“The ANC doesn’t know any other language. Malema (may be) young, but he is old-fashioned. He thinks in this old-fashioned way, just like (when he speaks about) nationalisation. We have been through this nationalising ‘thing’. England nationalised railways, it nationalised the coal mines, where is there a coal mine in England now? They are all closed! And where is the railway? They sold it to the private sector. Zambia nationalised its copper mines. What happened? Eventually, they had to sell the copper mines. This is old-fashioned thinking from the socialist thinking of the 19th century which at that time had (a) certain strength. But now, the structure of society has changed; in the 19th century, the social groups were powerful nationalisation made sense; even the Chinese realised they had to open the economy to private entrepreneurs. But first and foremost, the ANC doesn’t have the capacity, doesn’t have the engineers to nationalise. It cannot run a sewage plant, so how is it going to run a gold mine? Look at the shantytown; it cannot manage the urbanisation of a shantytown, so it thinks it can run a goldmine that is three or four kilometres deep? With who? Where are the skills? They don’t have the skills! This is just dreaming.” And the man rolls his eyes and bursts into laughter. There is no anger in his despair and although he is not content with government’s proposals, he is eager for debate that would finally burst the ANC’s bubble and enrich democracy. Moeletsi Mbeki comments and criticises, but also brings solutions to the table. Whether one wants to follow is another question. But it is a refreshing one.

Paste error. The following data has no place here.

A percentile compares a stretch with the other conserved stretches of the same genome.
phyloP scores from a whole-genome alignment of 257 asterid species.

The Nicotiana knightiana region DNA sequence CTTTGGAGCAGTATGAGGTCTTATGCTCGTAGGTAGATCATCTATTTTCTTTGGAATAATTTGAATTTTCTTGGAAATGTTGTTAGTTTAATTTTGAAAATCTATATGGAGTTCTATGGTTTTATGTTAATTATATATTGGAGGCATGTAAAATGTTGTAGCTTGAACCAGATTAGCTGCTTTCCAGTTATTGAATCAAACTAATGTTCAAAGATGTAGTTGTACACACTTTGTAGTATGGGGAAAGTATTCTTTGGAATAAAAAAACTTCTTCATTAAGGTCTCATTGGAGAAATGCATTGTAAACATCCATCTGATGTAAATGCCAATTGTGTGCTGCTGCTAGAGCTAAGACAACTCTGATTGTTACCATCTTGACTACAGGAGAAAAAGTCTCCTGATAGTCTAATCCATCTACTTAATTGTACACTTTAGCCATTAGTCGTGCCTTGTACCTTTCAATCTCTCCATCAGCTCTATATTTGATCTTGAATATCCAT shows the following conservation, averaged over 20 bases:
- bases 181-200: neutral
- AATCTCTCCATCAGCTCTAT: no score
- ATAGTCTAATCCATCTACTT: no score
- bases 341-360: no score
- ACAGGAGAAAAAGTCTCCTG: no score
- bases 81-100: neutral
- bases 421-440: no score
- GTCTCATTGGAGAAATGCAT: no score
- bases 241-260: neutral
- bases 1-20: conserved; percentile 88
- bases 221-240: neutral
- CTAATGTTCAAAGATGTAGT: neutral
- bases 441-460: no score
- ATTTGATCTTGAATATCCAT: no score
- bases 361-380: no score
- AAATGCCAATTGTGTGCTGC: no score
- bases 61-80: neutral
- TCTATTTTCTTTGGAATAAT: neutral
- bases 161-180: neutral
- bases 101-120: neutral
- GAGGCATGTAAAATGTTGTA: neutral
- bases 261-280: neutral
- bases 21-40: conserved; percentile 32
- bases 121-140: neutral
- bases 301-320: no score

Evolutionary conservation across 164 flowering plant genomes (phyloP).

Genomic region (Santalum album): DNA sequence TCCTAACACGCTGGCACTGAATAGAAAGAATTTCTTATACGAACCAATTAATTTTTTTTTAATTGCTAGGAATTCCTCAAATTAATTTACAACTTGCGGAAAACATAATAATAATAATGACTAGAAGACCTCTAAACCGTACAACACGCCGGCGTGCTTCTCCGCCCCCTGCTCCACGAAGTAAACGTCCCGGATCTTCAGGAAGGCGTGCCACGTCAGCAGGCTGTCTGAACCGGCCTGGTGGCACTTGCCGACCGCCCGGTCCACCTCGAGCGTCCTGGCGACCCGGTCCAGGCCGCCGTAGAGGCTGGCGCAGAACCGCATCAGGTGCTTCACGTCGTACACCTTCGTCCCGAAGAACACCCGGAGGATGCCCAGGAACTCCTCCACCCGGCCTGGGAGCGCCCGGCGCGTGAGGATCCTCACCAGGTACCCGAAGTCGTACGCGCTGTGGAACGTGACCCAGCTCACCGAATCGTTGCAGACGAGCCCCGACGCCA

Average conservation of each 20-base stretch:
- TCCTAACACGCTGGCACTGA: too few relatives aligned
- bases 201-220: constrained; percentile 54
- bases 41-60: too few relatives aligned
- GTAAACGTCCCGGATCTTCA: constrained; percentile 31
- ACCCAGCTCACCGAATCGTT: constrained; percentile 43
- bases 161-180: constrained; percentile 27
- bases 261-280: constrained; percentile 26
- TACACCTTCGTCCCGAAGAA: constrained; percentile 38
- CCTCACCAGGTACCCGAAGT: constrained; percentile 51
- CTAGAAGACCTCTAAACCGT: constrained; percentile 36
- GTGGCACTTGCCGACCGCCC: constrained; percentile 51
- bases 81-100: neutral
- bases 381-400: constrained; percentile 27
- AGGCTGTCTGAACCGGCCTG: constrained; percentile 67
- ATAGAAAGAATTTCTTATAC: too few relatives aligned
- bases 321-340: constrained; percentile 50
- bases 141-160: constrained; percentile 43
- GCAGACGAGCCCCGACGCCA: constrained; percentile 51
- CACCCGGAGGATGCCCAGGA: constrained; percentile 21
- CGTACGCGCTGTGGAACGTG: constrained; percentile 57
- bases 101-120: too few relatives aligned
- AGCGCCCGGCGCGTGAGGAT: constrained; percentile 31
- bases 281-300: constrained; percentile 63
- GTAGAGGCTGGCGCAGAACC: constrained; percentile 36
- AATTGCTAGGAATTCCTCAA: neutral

“The ANC is run by the nouveau riche. People have to understand, for the nouveau riche, consumption today is the priority. The ANC has become the party of the nouveau riche who want to own big cars, big houses, glamour, holidays in the south of France…”